DONNIE
21. African American. “Mostly” heterosexual, cisgender male. Homeless. Victoria’s babydaddy. He has no education or job and no desire to change his situation. Defensive and overly sensitive, he can dish it out but can’t take it. Mostly, he dishes it out to Victoria. Donnie is threatened by anyone he perceives is trying to show him up. Likes to clown around.
BETA
20ish. African American. Male-identified. Nobody knows that he is a transman (female-to-male). A gangbanger. Thuglife from head to toe. Dresses all in black with dark sunglasses a permanent fixture on his face. He’s quiet and mysterious, the last ember in a scorched field. A dark mystery to most people. His intentions for coming to Charm are unclear, but his history of violence and his association with danger are well known to everyone.
LADY
Early 20’s. Any ethnicity. A Female-identified person. Assigned a male gender at birth, Lady is having a really hard time expressing her gender to the world successfully. She’s not conventionally attractive, and has trouble sifting through the Goodwill bin to find something that helps her male-shaped body look remotely feminine. Lady is a person living with autism as well as other illnesses otherwise undiagnosable. She has run away from her assisted-living situation in another state to come live in some awful, public housing for people with mental disabilities on the far West Side of Chicago. She has no friends, no family, and nowhere to go outside of her public housing and the Center.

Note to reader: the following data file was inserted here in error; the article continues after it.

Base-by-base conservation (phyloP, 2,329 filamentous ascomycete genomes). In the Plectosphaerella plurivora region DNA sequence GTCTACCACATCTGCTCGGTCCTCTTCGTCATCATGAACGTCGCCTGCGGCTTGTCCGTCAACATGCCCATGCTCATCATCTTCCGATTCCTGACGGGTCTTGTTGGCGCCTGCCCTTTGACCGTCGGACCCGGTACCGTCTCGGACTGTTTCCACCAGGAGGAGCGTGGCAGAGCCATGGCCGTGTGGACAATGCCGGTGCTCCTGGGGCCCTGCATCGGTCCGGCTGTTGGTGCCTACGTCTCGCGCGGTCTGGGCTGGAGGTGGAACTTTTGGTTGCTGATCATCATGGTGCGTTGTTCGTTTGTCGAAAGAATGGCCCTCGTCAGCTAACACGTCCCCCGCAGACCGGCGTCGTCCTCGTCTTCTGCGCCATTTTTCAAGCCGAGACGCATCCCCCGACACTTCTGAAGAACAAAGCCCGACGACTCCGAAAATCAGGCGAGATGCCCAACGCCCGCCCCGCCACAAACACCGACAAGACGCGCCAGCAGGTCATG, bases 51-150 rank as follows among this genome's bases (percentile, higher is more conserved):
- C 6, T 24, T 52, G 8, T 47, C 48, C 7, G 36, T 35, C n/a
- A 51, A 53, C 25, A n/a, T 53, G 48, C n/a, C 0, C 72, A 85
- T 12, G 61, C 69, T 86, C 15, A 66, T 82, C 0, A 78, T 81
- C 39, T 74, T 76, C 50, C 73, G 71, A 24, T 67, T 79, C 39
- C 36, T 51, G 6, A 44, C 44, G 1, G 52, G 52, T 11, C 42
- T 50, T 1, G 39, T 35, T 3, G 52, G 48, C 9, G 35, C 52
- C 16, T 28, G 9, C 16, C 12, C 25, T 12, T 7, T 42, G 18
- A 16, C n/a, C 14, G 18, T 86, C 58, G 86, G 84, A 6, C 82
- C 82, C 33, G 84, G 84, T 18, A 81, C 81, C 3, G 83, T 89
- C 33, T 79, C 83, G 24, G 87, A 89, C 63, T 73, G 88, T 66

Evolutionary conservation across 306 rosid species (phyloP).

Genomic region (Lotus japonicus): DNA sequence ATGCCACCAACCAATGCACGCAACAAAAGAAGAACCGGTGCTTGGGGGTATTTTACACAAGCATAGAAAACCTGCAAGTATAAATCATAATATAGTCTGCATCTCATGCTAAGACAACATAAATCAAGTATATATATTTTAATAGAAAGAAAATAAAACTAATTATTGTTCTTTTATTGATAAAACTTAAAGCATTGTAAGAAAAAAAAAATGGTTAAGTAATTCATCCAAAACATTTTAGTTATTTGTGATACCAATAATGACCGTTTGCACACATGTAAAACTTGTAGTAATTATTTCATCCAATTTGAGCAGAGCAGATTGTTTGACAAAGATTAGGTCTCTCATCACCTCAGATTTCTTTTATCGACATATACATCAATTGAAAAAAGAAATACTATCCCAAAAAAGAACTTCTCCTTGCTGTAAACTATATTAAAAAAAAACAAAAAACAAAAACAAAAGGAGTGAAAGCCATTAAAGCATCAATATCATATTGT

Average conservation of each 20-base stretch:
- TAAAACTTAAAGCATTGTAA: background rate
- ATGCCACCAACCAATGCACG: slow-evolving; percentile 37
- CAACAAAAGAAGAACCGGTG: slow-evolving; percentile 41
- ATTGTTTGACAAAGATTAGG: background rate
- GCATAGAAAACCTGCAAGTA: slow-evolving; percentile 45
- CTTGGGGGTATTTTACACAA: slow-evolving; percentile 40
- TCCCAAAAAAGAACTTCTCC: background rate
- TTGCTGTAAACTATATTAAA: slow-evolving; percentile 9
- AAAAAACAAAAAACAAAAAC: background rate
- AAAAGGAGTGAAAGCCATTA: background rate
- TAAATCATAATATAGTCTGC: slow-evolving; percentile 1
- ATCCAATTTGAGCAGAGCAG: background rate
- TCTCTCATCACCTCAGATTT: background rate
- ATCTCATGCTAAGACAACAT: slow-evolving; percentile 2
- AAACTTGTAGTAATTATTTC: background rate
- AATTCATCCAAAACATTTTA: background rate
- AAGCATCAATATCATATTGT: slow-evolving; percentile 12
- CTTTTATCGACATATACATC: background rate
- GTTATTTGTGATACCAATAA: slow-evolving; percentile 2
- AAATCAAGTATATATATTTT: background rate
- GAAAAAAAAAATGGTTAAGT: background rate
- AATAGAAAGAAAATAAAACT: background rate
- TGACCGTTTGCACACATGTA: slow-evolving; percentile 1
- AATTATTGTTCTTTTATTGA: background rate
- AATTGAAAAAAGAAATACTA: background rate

LOGAN
18. Any ethnicity. Cisgender gay male, but very androgynous. A pretty kid. Comes from money and privilege and reeks of it. He’s been told he is smart. A lot. He’s lacking in charm in his own myopic way, but he recognizes on some inexplicable level that he belongs in Mama’s Charm School. At the same time, there’s almost nowhere he could possibly be more out of place.


Equity’s contracts prohibit discrimination. Equity is committed to diversity and encourages all its employers to engage in a policy of equal employment opportunity designed to promote a positive model of inclusion. As such, Equity encourages performers of all ethnicities, gender identities, and ages, as well as performers with disabilities, to audition.